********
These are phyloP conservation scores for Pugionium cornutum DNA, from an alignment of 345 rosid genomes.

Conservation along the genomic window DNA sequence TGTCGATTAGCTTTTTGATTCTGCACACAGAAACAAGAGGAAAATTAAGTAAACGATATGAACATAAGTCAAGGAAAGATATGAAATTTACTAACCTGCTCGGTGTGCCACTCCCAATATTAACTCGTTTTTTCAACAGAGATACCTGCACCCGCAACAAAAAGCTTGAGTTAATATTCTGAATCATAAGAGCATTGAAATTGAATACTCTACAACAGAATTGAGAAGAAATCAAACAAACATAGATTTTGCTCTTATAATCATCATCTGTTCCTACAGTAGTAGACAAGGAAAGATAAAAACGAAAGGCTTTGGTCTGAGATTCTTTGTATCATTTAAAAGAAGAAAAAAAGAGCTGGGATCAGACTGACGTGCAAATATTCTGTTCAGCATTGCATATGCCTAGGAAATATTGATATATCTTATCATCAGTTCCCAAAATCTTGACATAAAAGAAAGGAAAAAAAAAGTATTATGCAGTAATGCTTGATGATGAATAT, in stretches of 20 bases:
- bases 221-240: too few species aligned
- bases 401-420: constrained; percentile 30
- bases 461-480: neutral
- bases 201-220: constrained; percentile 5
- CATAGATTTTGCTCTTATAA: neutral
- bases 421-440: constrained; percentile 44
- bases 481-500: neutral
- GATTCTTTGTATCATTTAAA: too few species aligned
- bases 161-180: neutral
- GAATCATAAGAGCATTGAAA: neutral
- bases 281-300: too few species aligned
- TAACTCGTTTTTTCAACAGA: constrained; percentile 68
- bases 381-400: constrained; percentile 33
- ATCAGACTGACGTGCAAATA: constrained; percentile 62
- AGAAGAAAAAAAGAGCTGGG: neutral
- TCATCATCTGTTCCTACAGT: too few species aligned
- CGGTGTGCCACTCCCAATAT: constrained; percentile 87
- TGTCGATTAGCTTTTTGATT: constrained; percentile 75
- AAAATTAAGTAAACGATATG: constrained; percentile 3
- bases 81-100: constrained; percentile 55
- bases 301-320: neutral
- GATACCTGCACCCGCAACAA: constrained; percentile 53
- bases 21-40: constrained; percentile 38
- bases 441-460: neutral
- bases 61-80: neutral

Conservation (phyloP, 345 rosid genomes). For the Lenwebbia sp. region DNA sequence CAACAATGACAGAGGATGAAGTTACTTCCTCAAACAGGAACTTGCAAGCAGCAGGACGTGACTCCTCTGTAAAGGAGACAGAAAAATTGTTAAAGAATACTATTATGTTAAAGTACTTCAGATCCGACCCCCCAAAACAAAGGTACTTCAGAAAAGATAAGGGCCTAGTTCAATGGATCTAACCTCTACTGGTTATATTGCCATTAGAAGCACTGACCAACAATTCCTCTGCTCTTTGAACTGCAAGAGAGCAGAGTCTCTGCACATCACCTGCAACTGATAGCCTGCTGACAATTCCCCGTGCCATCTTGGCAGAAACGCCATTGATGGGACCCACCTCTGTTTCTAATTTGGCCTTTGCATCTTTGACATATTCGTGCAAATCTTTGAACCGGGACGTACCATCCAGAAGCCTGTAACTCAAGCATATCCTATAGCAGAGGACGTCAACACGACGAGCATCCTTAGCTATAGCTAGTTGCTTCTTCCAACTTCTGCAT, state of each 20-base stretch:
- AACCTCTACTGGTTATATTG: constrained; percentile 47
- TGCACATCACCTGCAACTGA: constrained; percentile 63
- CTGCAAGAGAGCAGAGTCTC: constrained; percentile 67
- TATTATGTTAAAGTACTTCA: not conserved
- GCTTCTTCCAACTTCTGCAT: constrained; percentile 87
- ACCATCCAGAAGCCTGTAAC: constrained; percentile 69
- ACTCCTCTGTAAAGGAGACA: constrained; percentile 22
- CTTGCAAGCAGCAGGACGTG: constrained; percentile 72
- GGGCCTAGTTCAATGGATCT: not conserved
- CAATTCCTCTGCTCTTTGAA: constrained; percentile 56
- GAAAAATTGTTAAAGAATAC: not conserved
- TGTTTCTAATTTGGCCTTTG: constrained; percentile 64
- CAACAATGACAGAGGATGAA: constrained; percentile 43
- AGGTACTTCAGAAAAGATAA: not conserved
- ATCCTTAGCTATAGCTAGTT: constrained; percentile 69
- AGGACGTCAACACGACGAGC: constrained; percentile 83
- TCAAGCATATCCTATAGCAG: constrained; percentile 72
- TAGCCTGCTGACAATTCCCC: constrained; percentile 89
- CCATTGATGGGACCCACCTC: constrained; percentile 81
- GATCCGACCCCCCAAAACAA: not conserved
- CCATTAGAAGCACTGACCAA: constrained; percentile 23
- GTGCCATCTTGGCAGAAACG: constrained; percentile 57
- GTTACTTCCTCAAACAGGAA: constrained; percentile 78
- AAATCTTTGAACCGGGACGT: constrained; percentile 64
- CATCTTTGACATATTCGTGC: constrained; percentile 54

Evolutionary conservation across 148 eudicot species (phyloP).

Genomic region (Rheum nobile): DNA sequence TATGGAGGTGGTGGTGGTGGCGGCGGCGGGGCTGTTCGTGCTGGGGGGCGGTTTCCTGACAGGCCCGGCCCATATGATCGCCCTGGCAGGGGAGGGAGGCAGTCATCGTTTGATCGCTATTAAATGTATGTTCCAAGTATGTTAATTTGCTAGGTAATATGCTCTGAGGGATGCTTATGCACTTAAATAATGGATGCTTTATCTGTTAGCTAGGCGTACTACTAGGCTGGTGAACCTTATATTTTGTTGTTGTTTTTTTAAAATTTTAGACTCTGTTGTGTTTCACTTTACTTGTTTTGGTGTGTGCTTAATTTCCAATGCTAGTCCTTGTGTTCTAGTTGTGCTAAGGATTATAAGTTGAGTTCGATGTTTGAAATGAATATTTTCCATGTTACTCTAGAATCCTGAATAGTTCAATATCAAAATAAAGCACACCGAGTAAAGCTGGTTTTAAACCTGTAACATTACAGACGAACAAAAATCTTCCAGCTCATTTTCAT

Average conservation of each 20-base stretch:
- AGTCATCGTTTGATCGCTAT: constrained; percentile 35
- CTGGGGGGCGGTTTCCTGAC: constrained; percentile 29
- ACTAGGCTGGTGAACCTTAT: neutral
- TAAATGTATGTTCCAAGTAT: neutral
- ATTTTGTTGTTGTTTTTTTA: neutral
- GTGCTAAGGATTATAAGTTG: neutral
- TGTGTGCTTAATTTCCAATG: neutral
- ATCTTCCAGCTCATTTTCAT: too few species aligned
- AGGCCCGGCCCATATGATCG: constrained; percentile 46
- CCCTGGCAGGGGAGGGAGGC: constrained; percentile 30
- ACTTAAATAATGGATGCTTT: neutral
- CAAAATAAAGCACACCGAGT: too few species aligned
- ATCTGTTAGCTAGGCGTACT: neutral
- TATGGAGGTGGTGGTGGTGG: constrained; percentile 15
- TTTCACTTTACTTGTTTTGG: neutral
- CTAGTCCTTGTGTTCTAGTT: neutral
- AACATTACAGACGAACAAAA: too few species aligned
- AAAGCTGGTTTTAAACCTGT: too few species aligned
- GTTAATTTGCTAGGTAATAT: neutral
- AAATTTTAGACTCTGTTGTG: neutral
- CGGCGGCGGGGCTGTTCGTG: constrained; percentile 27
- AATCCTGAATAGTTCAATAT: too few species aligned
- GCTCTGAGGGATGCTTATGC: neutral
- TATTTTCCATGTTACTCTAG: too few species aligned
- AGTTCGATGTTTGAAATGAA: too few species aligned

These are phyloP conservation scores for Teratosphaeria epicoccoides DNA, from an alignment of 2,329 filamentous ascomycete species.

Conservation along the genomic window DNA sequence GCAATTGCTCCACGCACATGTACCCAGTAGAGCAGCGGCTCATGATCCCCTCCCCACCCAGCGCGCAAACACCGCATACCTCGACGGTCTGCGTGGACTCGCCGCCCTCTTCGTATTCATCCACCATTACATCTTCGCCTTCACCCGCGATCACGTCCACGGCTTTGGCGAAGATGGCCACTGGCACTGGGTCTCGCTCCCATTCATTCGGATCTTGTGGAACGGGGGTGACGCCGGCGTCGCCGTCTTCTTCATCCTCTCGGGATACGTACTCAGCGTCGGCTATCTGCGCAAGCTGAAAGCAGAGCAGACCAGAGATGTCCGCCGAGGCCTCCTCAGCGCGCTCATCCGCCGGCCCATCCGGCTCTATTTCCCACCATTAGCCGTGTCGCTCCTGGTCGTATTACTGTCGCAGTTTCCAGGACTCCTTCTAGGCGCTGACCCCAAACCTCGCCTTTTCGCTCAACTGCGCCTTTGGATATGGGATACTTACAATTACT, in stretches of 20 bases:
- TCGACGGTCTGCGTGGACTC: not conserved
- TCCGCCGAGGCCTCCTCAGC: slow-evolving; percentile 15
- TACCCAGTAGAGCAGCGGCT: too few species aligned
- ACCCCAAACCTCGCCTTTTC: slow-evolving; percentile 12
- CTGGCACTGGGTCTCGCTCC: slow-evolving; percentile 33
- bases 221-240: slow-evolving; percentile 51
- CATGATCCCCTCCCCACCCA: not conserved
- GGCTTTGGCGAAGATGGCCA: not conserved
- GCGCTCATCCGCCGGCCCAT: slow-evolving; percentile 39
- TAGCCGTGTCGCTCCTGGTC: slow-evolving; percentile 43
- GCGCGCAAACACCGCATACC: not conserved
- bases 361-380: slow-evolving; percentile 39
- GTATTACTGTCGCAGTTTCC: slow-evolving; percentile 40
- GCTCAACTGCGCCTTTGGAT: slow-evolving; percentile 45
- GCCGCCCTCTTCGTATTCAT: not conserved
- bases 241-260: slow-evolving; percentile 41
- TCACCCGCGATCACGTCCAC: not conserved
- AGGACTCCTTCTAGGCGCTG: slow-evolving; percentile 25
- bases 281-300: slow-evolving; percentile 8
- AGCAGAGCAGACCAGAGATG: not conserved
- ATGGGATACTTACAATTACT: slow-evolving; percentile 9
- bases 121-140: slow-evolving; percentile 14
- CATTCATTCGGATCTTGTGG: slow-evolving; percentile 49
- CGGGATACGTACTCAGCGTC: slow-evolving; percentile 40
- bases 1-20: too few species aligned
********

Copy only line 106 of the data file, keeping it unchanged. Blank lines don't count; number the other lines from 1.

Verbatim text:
- CATTCATTCGGATCTTGTGG: slow-evolving; percentile 49